Linked by David Adams on Sun 8th May 2011 04:15 UTC
Hardware, Embedded Systems Well-known game developer David Braben is a little bit fed up with the state of computer science education these days, which seems to have shifted away from learning programming to some sort of computer-oriented "life skills" class. As the father of eleven and nine year-old boys, I can attest that so far, despite a massive investment on the part of their school in computer equipment, their computer education has consisted mostly of "play this math game" and "don't be victimized by cyber-perverts." Braben's idea to stem this tide: a very, very cheap computer that students can learn to program on.
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RE[2]: Scope
by WereCatf on Sun 8th May 2011 11:01 UTC in reply to "RE: Scope"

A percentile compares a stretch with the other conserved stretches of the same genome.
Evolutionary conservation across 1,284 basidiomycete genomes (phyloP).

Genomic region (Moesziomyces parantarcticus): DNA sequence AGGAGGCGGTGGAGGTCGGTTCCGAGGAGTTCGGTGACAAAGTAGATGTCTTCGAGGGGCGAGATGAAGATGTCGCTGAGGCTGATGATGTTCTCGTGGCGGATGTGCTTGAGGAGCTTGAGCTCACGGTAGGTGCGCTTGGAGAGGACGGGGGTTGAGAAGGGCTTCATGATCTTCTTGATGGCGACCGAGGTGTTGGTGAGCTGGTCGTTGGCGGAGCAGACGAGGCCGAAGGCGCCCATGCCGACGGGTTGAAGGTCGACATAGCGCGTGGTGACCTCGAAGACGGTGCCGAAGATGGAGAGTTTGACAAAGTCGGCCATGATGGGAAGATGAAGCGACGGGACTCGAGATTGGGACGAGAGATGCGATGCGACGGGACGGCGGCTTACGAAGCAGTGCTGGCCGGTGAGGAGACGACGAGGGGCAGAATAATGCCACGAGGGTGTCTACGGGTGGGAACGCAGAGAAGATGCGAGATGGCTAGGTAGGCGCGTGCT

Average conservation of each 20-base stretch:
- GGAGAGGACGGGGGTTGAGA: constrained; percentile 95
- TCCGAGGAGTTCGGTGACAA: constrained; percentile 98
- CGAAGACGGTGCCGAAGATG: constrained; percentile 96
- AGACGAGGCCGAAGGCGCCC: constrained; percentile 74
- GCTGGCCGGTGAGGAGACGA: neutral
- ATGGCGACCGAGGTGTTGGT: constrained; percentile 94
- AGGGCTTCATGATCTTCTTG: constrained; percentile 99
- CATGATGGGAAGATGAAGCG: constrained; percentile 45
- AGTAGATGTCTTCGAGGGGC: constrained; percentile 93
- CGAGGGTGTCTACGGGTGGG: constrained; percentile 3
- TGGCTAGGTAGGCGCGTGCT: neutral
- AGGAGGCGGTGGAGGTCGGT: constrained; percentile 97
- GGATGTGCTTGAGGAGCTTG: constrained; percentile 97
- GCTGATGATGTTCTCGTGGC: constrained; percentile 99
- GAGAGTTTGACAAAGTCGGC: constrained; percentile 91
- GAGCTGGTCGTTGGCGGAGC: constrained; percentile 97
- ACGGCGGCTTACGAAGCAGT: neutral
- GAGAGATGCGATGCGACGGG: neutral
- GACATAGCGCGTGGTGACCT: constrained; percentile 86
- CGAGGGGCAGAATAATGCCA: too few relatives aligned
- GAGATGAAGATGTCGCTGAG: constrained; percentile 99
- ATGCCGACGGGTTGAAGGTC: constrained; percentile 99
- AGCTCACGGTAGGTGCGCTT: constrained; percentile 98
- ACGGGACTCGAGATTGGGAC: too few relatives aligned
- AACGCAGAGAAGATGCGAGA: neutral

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I disagree. Programming is a general topic, at least a part of it. Learning how to program when I was younger taught me the basic scientific workflow of our days (start from a problem, analyze it, slice it in tiny bits, work on those bits, put the pieces together), which in turn was very useful knowledge later. Computer are stupid machines, programming them involves putting vague, abstract thoughts in a precise form. And that knowledge is very useful.

I agree. Programming itself might not be such a useful talent for many people, but learning how to handle complex problems and the workflow of picking a problem apart and putting it back together is always useful, no matter what field you're going to take in the future. And for learning that programming is a very logical choice, there's not many other fields where one can be taught such as easily.

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